Things might've changed somewhat over the past year, but this is from _the_ Linux guy at Dell...


Thomas F. O'Connell
Co-Founder, Information Architect
Sitening, LLC

Strategic Open Source — Open Your i™
110 30th Avenue North, Suite 6
Nashville, TN 37203-6320

Date: Mon, 26 Apr 2004 14:15:02 -0500 From: Matt Domsch <[EMAIL PROTECTED]> To: [EMAIL PROTECTED] Subject: PERC3/Di failure workaround hypothesis

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On Mon, Apr 26, 2004 at 11:10:36AM -0500, Sellek, Greg wrote:
> Short of ordering a Perc4 for every 2650 that I want to upgrade to RH
> ES, is there anything else I can do to get around the Perc3/Di
> problem?

Our working hypothesis for a workaround is to do as follows:

In afacli, set:

Read Cache: enabled
Write Cache: enabled when protected

Then unplug the ROMB battery. A reboot is not necessary. The firmware will immediately drop into Write-Through Cache mode, which in our testing has not exhibited the problem. Setting the write cache to disabled in afacli doesn't seem to help - you've got to unplug the battery with it in the above settings.

We are continuing to search for the root cause to the problem, and will update the list when we can.


Matt Domsch
Sr. Software Engineer, Lead Engineer
Dell Linux Solutions &
Linux on Dell mailing lists @

On Apr 5, 2005, at 11:44 PM, Kevin Brown wrote:

Thomas F.O'Connell wrote:
I'd use two of your drives to create a mirrored partition where pg_xlog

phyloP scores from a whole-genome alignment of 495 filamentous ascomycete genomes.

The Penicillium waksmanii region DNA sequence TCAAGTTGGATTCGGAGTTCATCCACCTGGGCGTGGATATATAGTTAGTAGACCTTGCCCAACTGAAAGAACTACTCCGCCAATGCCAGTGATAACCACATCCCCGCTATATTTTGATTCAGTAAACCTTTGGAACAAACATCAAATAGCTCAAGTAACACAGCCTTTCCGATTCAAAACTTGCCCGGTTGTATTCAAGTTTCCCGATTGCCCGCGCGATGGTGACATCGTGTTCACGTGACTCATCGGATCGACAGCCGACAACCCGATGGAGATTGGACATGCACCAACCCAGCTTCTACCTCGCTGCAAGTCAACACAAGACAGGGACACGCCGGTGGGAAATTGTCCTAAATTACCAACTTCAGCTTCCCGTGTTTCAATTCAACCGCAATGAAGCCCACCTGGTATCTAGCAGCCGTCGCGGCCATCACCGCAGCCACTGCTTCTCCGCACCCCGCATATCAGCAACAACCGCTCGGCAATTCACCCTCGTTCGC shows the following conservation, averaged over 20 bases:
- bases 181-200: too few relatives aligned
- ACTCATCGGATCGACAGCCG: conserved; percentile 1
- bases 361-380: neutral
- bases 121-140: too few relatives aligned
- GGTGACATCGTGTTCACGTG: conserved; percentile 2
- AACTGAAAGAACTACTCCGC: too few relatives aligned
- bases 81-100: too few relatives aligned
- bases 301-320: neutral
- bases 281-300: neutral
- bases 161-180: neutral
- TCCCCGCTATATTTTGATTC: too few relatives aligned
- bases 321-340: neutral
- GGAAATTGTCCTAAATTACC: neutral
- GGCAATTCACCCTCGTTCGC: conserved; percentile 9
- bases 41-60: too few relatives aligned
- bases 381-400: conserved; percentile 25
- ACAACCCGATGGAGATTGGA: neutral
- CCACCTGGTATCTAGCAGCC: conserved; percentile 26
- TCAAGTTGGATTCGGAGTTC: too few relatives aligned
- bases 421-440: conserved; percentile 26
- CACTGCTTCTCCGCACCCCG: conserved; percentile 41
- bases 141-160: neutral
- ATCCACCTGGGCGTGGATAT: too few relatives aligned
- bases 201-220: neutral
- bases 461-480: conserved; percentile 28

resides separate from the actual data.

RAID 10 is probably appropriate for the remaining drives.

Fortunately, you're not using Dell, so you don't have to worry about
the Perc3/Di RAID controller, which is not so compatible with

Hmm...I have to wonder how true this is these days.

My company has a Dell 2500 with a Perc3/Di running Debian Linux, with
the 2.6.10 kernel.  The controller seems to work reasonably well,
though I wouldn't doubt that it's slower than a different one might
be.  But so far we haven't had any reliability issues with it.

Now, the performance is pretty bad considering the setup -- a RAID 5
with five 73.6 gig SCSI disks (10K RPM, I believe).  Reads through the
filesystem come through at about 65 megabytes/sec, writes about 35
megabytes/sec (at least, so says "bonnie -s 8192").  This is on a
system with a single 3 GHz Xeon and 1 gigabyte of memory.  I'd expect
much better read performance from what is essentially a stripe of 4
fast SCSI disks.

While compatibility hasn't really been an issue, at least as far as the basics go, I still agree with your general sentiment -- stay away from the Dells, at least if they have the Perc3/Di controller. You'll probably get much better performance out of something else.

-- Kevin Brown [EMAIL PROTECTED]

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